Summer is officially over, city kids, but before we get into the fall TV season, let’s take a look back on this stellar Season 11 of So You Think You Can Dance.
The tap showing continues to improve this season, while ballroom continues to take a backseat, despite having the most ballroom dancers ever in the Top 20. Even hip-hop had less of a showing this year, perhaps because Tabitha and Napoleon Dumo and Christopher Scott seemed to be less available, though new comers Pharside and Phoenix, Nick Demoura, and WilldaBeast did a lot to fill that gap. As with last year (and most years), the majority of the routines, 27 including group numbers, were contemporary. There were 19 hip-hop numbers (compared to last year’s 23), 16 ballroom, 13 jazz (plus two African jazz), and nine Broadway. However, we did have three tap routines and two ballet, which are rarely seen on the show.
Fortunately, there were no debilitating injuries this season, though Jessica wore skin-colored medical tape on her shoulder since she hurt it in Week 2; good thing it wasn’t serious enough to send the third-place dancer home.
The producers tried a few experiments this season, the main one being the addition of a dance crew competition. Each night of auditions, we were introduced to two dance crews and viewers could vote for their favorite by text. Three of the four winning crews had absolutely stellar performances, filling in some of the hip-hop spaces this season, so it seems like a success.
Still playing a little with the best way to announce the eliminated or endangered dancers (especially after last year’s debacle), the producers started revealing who was in trouble individually after they performed their routine, rather than at the start or end of the show. It seems to be working well so far, though we’ll have to see if it works as well for a whole season (no word yet on whether there will be a season 12, but we hope so).
There were a few new guest “jidges” this season too (and yay for Jesse Tyler Ferguson for pronouncing it that way in the finale), most notably figure skater Tara Lipinski and ballet dancer Misty Copeland, who served on the panel three weeks in a row. Even Jason Derulo turned out to be an entertaining judge, though we didn’t care for his musical performance. Lovely to see some of the other musical performances though, like Jason Mraz, even if they took the place of some solos. Just as well; the dancers work extremely hard as it is. Perhaps that contributed to the decrease in injuries this season.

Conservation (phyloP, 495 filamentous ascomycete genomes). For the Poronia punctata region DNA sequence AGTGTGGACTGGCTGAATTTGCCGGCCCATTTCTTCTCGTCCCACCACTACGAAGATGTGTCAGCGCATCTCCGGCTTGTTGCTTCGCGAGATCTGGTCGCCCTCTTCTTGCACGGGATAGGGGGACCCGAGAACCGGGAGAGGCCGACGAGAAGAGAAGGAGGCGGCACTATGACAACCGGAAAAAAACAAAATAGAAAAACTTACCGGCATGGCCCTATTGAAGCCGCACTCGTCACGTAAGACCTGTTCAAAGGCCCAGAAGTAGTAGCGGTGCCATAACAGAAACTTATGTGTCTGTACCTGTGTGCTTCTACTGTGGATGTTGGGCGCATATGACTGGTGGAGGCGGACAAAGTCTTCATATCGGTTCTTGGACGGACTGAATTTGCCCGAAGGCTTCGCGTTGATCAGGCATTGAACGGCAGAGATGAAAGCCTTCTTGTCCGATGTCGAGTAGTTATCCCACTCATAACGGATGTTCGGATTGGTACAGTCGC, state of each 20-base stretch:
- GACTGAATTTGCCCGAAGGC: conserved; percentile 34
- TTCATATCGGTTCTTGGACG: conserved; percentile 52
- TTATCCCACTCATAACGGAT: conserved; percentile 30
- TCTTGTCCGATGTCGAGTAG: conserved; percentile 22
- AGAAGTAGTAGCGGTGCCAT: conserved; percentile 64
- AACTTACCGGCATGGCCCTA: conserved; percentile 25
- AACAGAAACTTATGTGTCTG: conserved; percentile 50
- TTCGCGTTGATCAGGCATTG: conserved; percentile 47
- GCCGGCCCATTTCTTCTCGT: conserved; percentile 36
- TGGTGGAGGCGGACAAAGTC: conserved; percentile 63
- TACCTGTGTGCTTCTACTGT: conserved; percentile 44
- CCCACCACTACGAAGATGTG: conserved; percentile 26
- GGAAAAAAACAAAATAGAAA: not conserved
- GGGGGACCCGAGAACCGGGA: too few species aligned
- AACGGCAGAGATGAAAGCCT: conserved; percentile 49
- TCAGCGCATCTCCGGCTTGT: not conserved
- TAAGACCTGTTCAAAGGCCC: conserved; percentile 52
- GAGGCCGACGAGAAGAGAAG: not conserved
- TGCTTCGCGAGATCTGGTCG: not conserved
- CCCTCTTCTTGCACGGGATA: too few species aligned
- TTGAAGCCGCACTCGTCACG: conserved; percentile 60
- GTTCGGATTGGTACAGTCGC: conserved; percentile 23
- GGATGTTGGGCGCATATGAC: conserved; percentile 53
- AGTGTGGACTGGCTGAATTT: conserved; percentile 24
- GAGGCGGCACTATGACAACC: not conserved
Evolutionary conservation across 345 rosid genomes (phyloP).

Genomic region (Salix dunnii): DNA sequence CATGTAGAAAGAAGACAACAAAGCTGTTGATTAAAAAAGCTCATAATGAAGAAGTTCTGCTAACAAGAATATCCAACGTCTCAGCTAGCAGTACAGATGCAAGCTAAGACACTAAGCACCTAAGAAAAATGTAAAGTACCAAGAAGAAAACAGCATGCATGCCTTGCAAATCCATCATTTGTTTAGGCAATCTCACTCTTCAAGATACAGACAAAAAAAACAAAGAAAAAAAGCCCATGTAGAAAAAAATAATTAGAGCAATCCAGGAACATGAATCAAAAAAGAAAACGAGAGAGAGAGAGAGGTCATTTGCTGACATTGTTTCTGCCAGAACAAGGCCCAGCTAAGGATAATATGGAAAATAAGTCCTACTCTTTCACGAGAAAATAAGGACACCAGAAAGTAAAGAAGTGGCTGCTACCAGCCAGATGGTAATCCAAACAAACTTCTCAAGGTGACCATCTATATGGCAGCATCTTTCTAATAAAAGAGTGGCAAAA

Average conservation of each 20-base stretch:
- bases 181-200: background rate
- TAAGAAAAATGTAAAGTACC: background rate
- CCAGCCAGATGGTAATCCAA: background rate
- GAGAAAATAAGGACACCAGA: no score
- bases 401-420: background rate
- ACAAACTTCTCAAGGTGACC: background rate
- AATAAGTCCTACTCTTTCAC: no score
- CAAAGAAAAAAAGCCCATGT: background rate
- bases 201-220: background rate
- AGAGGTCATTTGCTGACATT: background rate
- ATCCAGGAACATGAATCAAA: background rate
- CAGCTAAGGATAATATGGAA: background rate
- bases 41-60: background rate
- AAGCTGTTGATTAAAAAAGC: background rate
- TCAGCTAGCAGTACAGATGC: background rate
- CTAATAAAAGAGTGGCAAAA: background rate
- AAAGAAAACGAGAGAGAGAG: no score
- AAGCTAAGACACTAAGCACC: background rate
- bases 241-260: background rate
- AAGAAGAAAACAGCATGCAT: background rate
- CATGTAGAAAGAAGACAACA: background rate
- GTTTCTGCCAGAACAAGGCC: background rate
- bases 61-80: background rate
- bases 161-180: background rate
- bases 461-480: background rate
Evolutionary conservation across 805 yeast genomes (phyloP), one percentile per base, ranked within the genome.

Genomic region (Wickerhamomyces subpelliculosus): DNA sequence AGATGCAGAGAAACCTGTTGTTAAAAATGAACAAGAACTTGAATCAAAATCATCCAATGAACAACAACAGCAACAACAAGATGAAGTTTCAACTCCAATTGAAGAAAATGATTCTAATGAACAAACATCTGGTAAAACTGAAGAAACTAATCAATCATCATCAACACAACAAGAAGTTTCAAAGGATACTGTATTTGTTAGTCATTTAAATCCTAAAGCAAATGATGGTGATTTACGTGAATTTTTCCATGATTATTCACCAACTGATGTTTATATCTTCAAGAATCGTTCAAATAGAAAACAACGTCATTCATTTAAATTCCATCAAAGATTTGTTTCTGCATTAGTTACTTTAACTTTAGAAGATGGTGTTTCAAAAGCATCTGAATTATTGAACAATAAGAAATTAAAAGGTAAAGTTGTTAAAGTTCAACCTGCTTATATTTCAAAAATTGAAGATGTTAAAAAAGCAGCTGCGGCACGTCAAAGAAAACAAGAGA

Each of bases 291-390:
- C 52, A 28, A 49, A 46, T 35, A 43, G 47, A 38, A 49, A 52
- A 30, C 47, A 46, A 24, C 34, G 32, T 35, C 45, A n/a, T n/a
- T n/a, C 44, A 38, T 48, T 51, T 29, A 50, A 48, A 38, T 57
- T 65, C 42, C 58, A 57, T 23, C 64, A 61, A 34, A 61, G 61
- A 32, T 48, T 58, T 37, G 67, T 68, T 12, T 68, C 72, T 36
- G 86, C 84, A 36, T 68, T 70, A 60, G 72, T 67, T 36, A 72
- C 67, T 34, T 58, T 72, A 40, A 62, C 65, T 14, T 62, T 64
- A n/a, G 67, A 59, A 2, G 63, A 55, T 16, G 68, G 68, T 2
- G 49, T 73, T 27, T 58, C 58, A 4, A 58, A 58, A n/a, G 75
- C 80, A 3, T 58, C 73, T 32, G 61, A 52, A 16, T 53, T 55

The King of Contemporary, Travis Wall introduced the “move du jour” this season, that one move that all the other choreographers glom onto and use throughout the season. Perhaps more of a concept than a specific move (like Sonya Tayeh’s attitude leg grab), it’s the use of one dancer’s head sliding up and/or down another dancer’s limb or torso. He used it in his first piece in the Top 20, “All of Me,” beautifully danced by Casey and Emily. Then it reappeared in several other routines, including Sonya Tayeh’s “You Need,” NappyTab’s snakey hip-hop, and Mandy Moore’s “Foolish Games.”
Here are just a few of our favorite routines this season:
Anthony Morigerato’s “Sing” (Zack and Valerie): It’s been listed among our favorites many times before, but there’s good reason: Brilliant choreography brilliantly danced, and a throwback to one of tap’s historical traditions.
Christopher Scott’s “Night Shift” (Emilio and Teddy): Fun hip-hop danced by two men and choreographed by a favorite on the show, with a sweet homage and theme. Plus some soft-shoe thrown in.
Keone & Mari Madrid’s “Stay With Me” (Zack and Jacque): Newcomers Keone and Mari try to fill the void left by NappyTabs with the season’s only lyrical hip-hop, and we think they did it beautifully.
Travis Wall’s “Love Runs Out” (Half of Top 16): A brilliant, exciting, and rare look at Travis Wall’s upbeat jazz work.
Travis Wall’s “Like Real People Do” (Jessica and Casey): We have to agree with the judges on this one. It’s just beautiful, and another perfect example of Wall’s unique ability to turn emotion into movement.
Miriam & Leonardo’s “The Gaucho’s Pain” (Tanisha and All-Star Ryan): A stunning, sexy argentine tango, beautifully danced.
Phillip Chbeeb’s “Sail” (Zack and All-Star Fik-Shun): Chbeeb is finally given an opportunity to show off his quirky choreography, and Zack rises to the hip-hop challenge.
Tyce Diorio’s “Pearls” (Zack and Valerie): A lovely and not too exploitative contemporary piece from Tyce Diorio that challenges Valerie’s acting skills.
Anthony Morigerato’s “Piano Man” (Zack and All-Star Aaron): Tap dancing to Billy Joel’s famous waltz, with stellar, complicated rhythms that simultaneously ignore and complement the music.
Sonya Tayeh and Christopher Scott’s “Sweet Disposition” (Top 10 & All-Stars): This wonderful contemporary/hip-hop hybrid ensemble piece celebrates the Top 10 with great music and charming vignettes of city life.
So how about you, city kids? What do you think worked, or didn’t work, this season? What are some of your favorite routines? Would you prefer to see a Season 12 of SYTYCD, or has it had a good run? Chime in below.